What is Guy Fawkes Night (Bonfire Night)? Guy Fawkes Night (also known as Bonfire Night) is almost upon us. But many of us around the world don’t actually know what Bonfire Night is, or what it celebrates. Read ahead to learn a lot more about this annual festivity observed across the UK and some parts of Canada and New Zealand.
In the UK, as the days get shorter and the weather gets crisp, online surveys reveal that children and adults alike attend Bonfire Night festivities up and down the country! In fact, it has been reported that over £300 million will be spent this year on fireworks and other supplies to commemorate Guy Fawkes Night.
Guy Fawkes Night 101 – The Basics
• Celebrated on 5th November each year
• Observed in the UK and some former commonwealth countries, such as Canada and New Zealand
• Often known as Bonfire Night
• Commemorates a failed attempt to blow up the Houses of Parliament in 1605
• Celebrated with bonfires and fireworks, as well as by ‘burning a guy’ – an effigy of Guy Fawkes (or another public figure)
• Children will often parade the effigy through town, chanting ‘penny for the guy!’
• People chant: “Remember, remember, the fifth of November, gunpowder, treason and plot, I see no reason, the gunpowder treason, shall ever be forgot.”
Who was Guy Fawkes?
Guy Fawkes was a Yorkshire man, converted to Catholicism at a young age, who believed that members of his religion were being persecuted. He was a member of a group of Catholic conspirators who attempted to blow up the Houses of Parliament. They wanted to do this on November 5th 1605 because it was the opening day of Parliament that year, and King James I of England (King James VI of Scotland) as well as many parliamentary members would be present.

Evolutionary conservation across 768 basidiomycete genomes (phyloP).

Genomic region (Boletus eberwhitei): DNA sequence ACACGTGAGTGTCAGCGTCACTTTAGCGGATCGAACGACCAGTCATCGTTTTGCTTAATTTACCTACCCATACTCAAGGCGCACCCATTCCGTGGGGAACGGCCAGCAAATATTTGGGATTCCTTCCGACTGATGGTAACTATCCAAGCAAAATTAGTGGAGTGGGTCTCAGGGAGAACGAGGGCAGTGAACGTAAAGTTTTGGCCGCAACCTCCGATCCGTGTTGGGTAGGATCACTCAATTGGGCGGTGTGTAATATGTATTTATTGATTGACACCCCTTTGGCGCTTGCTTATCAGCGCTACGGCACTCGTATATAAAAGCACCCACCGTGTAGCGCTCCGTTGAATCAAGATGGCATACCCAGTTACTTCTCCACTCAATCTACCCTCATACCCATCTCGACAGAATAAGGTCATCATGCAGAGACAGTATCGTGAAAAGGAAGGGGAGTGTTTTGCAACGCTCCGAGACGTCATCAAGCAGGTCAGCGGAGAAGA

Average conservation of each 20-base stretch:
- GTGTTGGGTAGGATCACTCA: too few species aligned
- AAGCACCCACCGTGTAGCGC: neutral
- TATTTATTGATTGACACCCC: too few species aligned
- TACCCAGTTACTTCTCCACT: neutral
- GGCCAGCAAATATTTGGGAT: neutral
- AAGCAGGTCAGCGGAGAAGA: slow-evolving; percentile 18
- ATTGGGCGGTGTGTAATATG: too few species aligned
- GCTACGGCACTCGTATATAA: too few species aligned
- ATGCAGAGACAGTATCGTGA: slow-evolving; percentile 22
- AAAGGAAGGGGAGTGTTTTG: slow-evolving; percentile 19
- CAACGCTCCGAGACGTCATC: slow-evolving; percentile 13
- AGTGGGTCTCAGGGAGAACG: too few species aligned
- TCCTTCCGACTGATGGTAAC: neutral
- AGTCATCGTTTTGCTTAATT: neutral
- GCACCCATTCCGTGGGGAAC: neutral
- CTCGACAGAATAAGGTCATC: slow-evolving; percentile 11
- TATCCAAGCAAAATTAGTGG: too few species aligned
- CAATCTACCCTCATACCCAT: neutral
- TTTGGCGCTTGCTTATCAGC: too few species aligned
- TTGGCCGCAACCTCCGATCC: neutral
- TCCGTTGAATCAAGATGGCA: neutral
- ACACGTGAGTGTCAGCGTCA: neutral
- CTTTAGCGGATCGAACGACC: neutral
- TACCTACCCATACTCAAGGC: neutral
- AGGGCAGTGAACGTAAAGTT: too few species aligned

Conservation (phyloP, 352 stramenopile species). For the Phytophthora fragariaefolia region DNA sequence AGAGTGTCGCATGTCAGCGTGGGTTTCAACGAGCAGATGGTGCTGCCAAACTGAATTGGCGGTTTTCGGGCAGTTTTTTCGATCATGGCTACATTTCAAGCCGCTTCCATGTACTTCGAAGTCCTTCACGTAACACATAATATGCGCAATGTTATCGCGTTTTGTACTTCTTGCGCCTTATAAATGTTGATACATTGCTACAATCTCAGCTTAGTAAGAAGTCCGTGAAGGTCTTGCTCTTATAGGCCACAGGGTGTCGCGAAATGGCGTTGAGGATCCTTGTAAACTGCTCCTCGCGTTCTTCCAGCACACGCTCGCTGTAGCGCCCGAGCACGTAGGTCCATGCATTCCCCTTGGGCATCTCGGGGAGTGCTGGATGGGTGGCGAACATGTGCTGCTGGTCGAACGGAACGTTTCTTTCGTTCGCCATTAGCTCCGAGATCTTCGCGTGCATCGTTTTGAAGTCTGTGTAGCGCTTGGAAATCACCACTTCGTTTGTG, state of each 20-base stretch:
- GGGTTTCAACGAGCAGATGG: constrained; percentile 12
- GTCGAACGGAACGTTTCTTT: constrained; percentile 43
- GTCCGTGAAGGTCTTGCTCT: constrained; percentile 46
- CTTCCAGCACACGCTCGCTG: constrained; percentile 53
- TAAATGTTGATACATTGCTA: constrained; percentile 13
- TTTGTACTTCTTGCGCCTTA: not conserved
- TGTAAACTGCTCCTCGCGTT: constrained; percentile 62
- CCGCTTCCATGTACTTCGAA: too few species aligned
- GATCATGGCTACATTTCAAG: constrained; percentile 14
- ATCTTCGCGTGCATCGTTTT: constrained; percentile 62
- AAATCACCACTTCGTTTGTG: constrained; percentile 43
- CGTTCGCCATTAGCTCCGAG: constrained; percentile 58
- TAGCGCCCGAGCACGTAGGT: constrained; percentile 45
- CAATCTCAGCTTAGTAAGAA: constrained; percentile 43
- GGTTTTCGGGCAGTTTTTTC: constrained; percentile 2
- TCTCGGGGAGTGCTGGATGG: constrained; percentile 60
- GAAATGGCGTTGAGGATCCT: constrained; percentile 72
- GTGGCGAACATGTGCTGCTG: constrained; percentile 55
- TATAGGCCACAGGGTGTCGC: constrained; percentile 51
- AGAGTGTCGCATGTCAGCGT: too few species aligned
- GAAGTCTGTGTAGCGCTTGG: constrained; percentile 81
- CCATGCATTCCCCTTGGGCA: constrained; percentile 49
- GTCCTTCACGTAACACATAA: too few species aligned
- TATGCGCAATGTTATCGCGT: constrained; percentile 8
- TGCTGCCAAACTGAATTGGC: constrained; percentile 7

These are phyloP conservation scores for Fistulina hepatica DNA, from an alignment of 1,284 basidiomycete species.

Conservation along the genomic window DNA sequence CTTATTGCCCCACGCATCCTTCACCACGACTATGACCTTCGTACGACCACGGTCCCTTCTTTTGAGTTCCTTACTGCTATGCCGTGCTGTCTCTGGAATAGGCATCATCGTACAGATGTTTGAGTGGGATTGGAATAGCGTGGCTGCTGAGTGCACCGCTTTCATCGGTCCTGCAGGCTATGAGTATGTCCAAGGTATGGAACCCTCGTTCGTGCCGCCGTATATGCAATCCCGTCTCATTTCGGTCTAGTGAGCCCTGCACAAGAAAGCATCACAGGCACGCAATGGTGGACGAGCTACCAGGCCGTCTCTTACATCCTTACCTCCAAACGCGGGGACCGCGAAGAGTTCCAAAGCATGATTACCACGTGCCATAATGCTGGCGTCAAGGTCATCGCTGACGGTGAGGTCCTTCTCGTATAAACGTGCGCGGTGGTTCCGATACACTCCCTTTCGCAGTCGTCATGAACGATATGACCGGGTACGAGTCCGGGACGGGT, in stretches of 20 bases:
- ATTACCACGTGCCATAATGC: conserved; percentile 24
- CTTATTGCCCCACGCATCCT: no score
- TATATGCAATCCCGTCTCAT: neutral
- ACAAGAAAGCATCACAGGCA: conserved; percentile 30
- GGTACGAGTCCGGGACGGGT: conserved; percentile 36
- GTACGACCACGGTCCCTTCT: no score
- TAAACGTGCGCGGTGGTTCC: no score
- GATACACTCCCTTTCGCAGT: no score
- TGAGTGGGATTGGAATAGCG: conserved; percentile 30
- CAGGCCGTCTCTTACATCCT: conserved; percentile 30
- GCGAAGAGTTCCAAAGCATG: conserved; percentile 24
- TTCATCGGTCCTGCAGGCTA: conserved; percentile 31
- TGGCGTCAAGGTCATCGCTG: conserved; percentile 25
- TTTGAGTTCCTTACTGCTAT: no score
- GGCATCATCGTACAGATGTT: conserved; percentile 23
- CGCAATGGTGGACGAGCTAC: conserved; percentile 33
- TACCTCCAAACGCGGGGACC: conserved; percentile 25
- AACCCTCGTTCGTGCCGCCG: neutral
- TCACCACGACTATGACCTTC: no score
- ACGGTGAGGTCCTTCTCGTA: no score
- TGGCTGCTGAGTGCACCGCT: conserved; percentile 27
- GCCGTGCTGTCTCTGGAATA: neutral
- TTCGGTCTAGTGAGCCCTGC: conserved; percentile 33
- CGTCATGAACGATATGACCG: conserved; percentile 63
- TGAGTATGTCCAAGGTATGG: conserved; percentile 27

After smuggling 36 barrels of gunpowder into the cellars of Parliament, Guy Fawkes was arrested the day before the event was supposed to take place. He and the other conspirators were sentenced to be hung, drawn and quartered – but Fawkes jumped off the scaffold and broke his own neck before he could be tortured.
What do people do on Bonfire Night?
All across the country, people light big bonfires and set off fireworks displays. Because this happens at the end of autumn in the UK, this is an ideal time to burn leaves and other garden rubbish. Some people do this on their own, but it usually happens in a communal village space.
People often burn an effigy on these bonfires, usually of Guy Fawkes himself, but also symbolising other lampooned public figures (most famously in the village of Lewes). This tradition started back when people across the country burned celebratory bonfires when they heard news that the Gunpowder Plot had been foiled.
People often eat toffee apples, bonfire toffee and potatoes that have been baked in the fires’ ashes. In more modern times, people set off heaps of fireworks and revel in a massive outdoor celebration.
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